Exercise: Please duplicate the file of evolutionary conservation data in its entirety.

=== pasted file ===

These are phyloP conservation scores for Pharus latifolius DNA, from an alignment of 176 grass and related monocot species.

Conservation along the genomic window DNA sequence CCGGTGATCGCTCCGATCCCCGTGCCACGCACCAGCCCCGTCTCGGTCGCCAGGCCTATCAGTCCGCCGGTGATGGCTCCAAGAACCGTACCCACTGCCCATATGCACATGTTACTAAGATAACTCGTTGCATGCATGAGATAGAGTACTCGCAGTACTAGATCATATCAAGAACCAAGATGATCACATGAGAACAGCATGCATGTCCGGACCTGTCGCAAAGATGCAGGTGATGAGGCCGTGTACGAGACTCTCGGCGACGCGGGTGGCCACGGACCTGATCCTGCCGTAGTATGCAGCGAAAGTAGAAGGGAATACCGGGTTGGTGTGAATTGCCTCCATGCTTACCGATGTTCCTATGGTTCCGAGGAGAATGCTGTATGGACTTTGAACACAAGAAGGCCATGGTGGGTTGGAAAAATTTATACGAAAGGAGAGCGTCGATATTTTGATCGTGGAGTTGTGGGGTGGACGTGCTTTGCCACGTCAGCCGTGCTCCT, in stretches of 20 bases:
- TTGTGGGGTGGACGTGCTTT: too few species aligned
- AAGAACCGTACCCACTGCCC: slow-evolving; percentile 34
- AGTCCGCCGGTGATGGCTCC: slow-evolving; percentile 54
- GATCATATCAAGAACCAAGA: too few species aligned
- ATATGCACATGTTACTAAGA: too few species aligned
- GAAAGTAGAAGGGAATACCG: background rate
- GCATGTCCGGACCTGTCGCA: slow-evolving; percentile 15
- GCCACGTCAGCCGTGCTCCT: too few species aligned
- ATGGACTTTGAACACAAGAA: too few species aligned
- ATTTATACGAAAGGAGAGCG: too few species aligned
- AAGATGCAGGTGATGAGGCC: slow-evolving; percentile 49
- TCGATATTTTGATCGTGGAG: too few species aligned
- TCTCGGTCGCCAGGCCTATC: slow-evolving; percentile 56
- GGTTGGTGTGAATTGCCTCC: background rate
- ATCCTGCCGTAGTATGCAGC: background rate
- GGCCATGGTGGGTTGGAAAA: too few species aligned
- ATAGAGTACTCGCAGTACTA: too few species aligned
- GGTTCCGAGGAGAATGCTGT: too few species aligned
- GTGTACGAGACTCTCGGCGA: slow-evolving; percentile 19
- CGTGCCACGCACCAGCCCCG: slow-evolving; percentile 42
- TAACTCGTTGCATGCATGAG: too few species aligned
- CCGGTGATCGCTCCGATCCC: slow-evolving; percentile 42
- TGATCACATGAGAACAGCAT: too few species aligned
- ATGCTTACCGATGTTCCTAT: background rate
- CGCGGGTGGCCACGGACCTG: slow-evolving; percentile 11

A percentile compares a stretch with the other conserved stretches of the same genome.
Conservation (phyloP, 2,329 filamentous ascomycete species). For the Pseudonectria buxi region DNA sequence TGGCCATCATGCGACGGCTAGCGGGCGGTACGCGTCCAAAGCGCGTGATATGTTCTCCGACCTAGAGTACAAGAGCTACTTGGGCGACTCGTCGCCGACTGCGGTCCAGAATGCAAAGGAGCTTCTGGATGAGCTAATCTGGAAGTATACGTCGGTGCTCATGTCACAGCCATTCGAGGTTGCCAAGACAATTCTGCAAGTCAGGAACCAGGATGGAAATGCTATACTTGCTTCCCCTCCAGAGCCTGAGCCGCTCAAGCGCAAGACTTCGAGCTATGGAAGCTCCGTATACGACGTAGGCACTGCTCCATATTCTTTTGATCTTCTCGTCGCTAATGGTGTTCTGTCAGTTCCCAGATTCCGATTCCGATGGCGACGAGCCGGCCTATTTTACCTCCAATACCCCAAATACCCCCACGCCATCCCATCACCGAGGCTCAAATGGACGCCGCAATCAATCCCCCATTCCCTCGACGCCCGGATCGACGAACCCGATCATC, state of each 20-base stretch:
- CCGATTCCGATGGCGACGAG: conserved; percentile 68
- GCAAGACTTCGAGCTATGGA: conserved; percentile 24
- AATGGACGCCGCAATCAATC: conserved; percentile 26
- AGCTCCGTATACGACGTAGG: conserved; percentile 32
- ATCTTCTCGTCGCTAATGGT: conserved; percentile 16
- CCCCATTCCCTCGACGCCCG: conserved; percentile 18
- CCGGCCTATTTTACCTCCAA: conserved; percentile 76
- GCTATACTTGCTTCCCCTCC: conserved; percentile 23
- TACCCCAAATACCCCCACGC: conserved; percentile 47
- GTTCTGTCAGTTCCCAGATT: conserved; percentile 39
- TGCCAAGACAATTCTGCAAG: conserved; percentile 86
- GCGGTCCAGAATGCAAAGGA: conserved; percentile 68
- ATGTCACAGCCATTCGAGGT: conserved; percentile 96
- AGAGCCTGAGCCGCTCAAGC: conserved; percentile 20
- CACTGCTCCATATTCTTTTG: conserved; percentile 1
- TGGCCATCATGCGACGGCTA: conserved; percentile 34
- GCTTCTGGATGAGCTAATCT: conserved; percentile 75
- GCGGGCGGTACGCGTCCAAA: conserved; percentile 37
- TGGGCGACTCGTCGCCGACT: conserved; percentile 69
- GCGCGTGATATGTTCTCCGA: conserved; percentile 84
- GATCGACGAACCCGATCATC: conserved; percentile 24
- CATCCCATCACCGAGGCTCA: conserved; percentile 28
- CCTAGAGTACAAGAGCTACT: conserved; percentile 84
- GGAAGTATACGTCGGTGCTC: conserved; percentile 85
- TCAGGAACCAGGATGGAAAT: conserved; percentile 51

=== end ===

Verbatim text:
These are phyloP conservation scores for Pharus latifolius DNA, from an alignment of 176 grass and related monocot species.

Conservation along the genomic window DNA sequence CCGGTGATCGCTCCGATCCCCGTGCCACGCACCAGCCCCGTCTCGGTCGCCAGGCCTATCAGTCCGCCGGTGATGGCTCCAAGAACCGTACCCACTGCCCATATGCACATGTTACTAAGATAACTCGTTGCATGCATGAGATAGAGTACTCGCAGTACTAGATCATATCAAGAACCAAGATGATCACATGAGAACAGCATGCATGTCCGGACCTGTCGCAAAGATGCAGGTGATGAGGCCGTGTACGAGACTCTCGGCGACGCGGGTGGCCACGGACCTGATCCTGCCGTAGTATGCAGCGAAAGTAGAAGGGAATACCGGGTTGGTGTGAATTGCCTCCATGCTTACCGATGTTCCTATGGTTCCGAGGAGAATGCTGTATGGACTTTGAACACAAGAAGGCCATGGTGGGTTGGAAAAATTTATACGAAAGGAGAGCGTCGATATTTTGATCGTGGAGTTGTGGGGTGGACGTGCTTTGCCACGTCAGCCGTGCTCCT, in stretches of 20 bases:
- TTGTGGGGTGGACGTGCTTT: too few species aligned
- AAGAACCGTACCCACTGCCC: slow-evolving; percentile 34
- AGTCCGCCGGTGATGGCTCC: slow-evolving; percentile 54
- GATCATATCAAGAACCAAGA: too few species aligned
- ATATGCACATGTTACTAAGA: too few species aligned
- GAAAGTAGAAGGGAATACCG: background rate
- GCATGTCCGGACCTGTCGCA: slow-evolving; percentile 15
- GCCACGTCAGCCGTGCTCCT: too few species aligned
- ATGGACTTTGAACACAAGAA: too few species aligned
- ATTTATACGAAAGGAGAGCG: too few species aligned
- AAGATGCAGGTGATGAGGCC: slow-evolving; percentile 49
- TCGATATTTTGATCGTGGAG: too few species aligned
- TCTCGGTCGCCAGGCCTATC: slow-evolving; percentile 56
- GGTTGGTGTGAATTGCCTCC: background rate
- ATCCTGCCGTAGTATGCAGC: background rate
- GGCCATGGTGGGTTGGAAAA: too few species aligned
- ATAGAGTACTCGCAGTACTA: too few species aligned
- GGTTCCGAGGAGAATGCTGT: too few species aligned
- GTGTACGAGACTCTCGGCGA: slow-evolving; percentile 19
- CGTGCCACGCACCAGCCCCG: slow-evolving; percentile 42
- TAACTCGTTGCATGCATGAG: too few species aligned
- CCGGTGATCGCTCCGATCCC: slow-evolving; percentile 42
- TGATCACATGAGAACAGCAT: too few species aligned
- ATGCTTACCGATGTTCCTAT: background rate
- CGCGGGTGGCCACGGACCTG: slow-evolving; percentile 11

A percentile compares a stretch with the other conserved stretches of the same genome.
Conservation (phyloP, 2,329 filamentous ascomycete species). For the Pseudonectria buxi region DNA sequence TGGCCATCATGCGACGGCTAGCGGGCGGTACGCGTCCAAAGCGCGTGATATGTTCTCCGACCTAGAGTACAAGAGCTACTTGGGCGACTCGTCGCCGACTGCGGTCCAGAATGCAAAGGAGCTTCTGGATGAGCTAATCTGGAAGTATACGTCGGTGCTCATGTCACAGCCATTCGAGGTTGCCAAGACAATTCTGCAAGTCAGGAACCAGGATGGAAATGCTATACTTGCTTCCCCTCCAGAGCCTGAGCCGCTCAAGCGCAAGACTTCGAGCTATGGAAGCTCCGTATACGACGTAGGCACTGCTCCATATTCTTTTGATCTTCTCGTCGCTAATGGTGTTCTGTCAGTTCCCAGATTCCGATTCCGATGGCGACGAGCCGGCCTATTTTACCTCCAATACCCCAAATACCCCCACGCCATCCCATCACCGAGGCTCAAATGGACGCCGCAATCAATCCCCCATTCCCTCGACGCCCGGATCGACGAACCCGATCATC, state of each 20-base stretch:
- CCGATTCCGATGGCGACGAG: conserved; percentile 68
- GCAAGACTTCGAGCTATGGA: conserved; percentile 24
- AATGGACGCCGCAATCAATC: conserved; percentile 26
- AGCTCCGTATACGACGTAGG: conserved; percentile 32
- ATCTTCTCGTCGCTAATGGT: conserved; percentile 16
- CCCCATTCCCTCGACGCCCG: conserved; percentile 18
- CCGGCCTATTTTACCTCCAA: conserved; percentile 76
- GCTATACTTGCTTCCCCTCC: conserved; percentile 23
- TACCCCAAATACCCCCACGC: conserved; percentile 47
- GTTCTGTCAGTTCCCAGATT: conserved; percentile 39
- TGCCAAGACAATTCTGCAAG: conserved; percentile 86
- GCGGTCCAGAATGCAAAGGA: conserved; percentile 68
- ATGTCACAGCCATTCGAGGT: conserved; percentile 96
- AGAGCCTGAGCCGCTCAAGC: conserved; percentile 20
- CACTGCTCCATATTCTTTTG: conserved; percentile 1
- TGGCCATCATGCGACGGCTA: conserved; percentile 34
- GCTTCTGGATGAGCTAATCT: conserved; percentile 75
- GCGGGCGGTACGCGTCCAAA: conserved; percentile 37
- TGGGCGACTCGTCGCCGACT: conserved; percentile 69
- GCGCGTGATATGTTCTCCGA: conserved; percentile 84
- GATCGACGAACCCGATCATC: conserved; percentile 24
- CATCCCATCACCGAGGCTCA: conserved; percentile 28
- CCTAGAGTACAAGAGCTACT: conserved; percentile 84
- GGAAGTATACGTCGGTGCTC: conserved; percentile 85
- TCAGGAACCAGGATGGAAAT: conserved; percentile 51